Voices’ Blog

Healing for the Healers 2024: Recap & Reflections

Posted:  -  By: Kristin Lennox

On Tuesday, January 23, Voices joined with ChildSavers for our second iteration of Healing for the Healers – an advocacy day event created to uplift policy for youth mental and behavioral health, with the mission of centering the stories and experiences of providers and healers in the community. This recap includes quotes and stories from advocates, provided anonymously with permission to share. 

Advocates pose together in the foyer of the General Assembly Building

This year, we encouraged registrants to expand whom they consider to be “healers” to include parents, caregivers, teachers, community leaders, providers, and administrators in mental and behavioral health. This helped us assemble a truly diverse group of advocates with lived and living experience in Virginia’s mental and behavioral health systems – both as consumers and providers.  

Kristin Lennox, Director of Engagement, led a hybrid training on mental health advocacy at ChildSavers

“I advocate for youth mental health because their wellbeing is key to a healthy community. We are all connected. As a mother, former teacher, and youth programs leader I want to exist in a world where young people are well, sufficiently resourced, and supported. I see the disparities our youth face firsthand, yet I’m inspired by how they show up boldly and creatively. They deserve better.” 

Together, about twenty-five advocates met with sixteen delegates and senators and their offices to share our priorities on youth behavioral and mental health, with a focus on school-based mental health, workforce development, and crisis services for young people.

Advocates meeting with Del. Rae Cousins

“I am a believer that tomorrow can always be better than yesterday, so I am an advocate for youth mental health because they are the future. To do better by them, we need provide the proper tools, remove the barriers, and set better examples. When they are better, we will all be better at improving the human condition.” 

Advocates reflected on who or why they were moved to mental health advocacy.

“I think it is important to be open about mental health to de-stigmatize it. The less we talk about it in public the bigger the barrier is, I really want to show other people that it is okay to be open about mental health and it is the first step towards normalizing the belief that it is okay not to be okay.” 

Advocates sharing stories with staff of Del. Askew’s office.

“I am an advocate for youth mental health because I have seen far too many people succumb to the long-term impact of childhood trauma. Fostering emotional well-being, healthy communities, and trauma-informed schools is crucial for youth mental health. Young people may zone out, act out, drop out, or flip out without wrap-around support. We empower them by raising awareness and dismantling stigma. Promoting prevention programs and addressing mental health challenges early leads to healthier and more resilient communities.”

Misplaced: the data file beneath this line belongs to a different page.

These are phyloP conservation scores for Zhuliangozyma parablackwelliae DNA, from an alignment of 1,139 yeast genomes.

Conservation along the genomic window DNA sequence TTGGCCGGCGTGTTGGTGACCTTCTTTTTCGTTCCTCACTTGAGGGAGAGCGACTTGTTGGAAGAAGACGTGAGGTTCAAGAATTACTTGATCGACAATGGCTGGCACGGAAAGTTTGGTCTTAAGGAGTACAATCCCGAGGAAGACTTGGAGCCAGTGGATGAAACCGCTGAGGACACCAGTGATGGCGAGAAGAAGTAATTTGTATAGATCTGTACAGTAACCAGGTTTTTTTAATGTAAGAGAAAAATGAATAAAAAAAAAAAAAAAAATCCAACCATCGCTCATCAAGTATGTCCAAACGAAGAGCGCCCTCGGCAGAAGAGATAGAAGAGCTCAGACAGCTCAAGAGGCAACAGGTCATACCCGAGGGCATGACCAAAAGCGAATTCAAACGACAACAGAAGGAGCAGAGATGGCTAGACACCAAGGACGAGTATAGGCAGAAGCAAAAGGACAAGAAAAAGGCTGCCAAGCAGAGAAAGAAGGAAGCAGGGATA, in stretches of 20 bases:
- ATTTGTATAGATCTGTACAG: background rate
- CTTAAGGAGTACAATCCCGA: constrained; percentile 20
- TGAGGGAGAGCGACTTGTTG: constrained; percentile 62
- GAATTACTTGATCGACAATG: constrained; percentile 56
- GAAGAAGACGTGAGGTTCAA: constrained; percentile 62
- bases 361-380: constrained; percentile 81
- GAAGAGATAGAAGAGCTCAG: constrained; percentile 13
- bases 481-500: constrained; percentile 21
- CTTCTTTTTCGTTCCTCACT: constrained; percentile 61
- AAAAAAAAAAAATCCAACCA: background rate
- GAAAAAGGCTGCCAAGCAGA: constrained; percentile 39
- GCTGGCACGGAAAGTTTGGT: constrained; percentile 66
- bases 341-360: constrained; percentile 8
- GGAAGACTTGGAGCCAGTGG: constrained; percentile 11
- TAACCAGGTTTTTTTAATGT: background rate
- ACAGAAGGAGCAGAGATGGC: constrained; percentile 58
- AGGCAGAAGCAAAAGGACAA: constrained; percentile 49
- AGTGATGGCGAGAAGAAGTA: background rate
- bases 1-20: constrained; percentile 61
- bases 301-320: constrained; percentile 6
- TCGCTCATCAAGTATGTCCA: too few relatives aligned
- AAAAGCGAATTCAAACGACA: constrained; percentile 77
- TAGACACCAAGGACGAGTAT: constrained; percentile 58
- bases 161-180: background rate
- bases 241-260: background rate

Advocates posing with Sen. Boysko.

“I advocate for youth mental health because it’s often overlooked. People write it off as phases or just an off day, but mental health is just as real in youth as it is in adults. I advocate because I want to dismantle the stigma that kids are always happy and when they aren’t it’s something wrong with them. In today’s society there is so many things youth are exposed to and it’s time we provide resources for them to adequately support them not demonize them.” 

Advocates with staff from Sen. Jordan’s office.

“I have been involved with receiving services as a youth, providing services for youth, and advocating for improving access and availability of appropriate treatment options for youth in the Commonwealth for most of my life. I know that we can do better and we owe it to the young people who depend on us to show them that they matter and deserve the opportunity to live their best life. If we don’t show that we see them and believe they have inherent value by providing them all the tools they need to succeed we will continue to lose them to the unhealthy coping mechanisms available (substance use, self harm, suicide) because that is all they have until we provide them with healthy, effective alternatives. I don’t want to bury another nephew or niece because I could not get them access to the help they needed when they needed it.” 

Alex Gúzman congregates with advocates before meeting with lawmakers.

The Voices team is deeply grateful to continue to work in collaboration with our partners including Alex Gúzman of ChildSavers and John Richardson-Lauve of St. Joseph’s Villa. We appreciate their willing leadership towards this day of advocacy and for all of their ongoing work in support of youth behavioral and mental health in Virginia.

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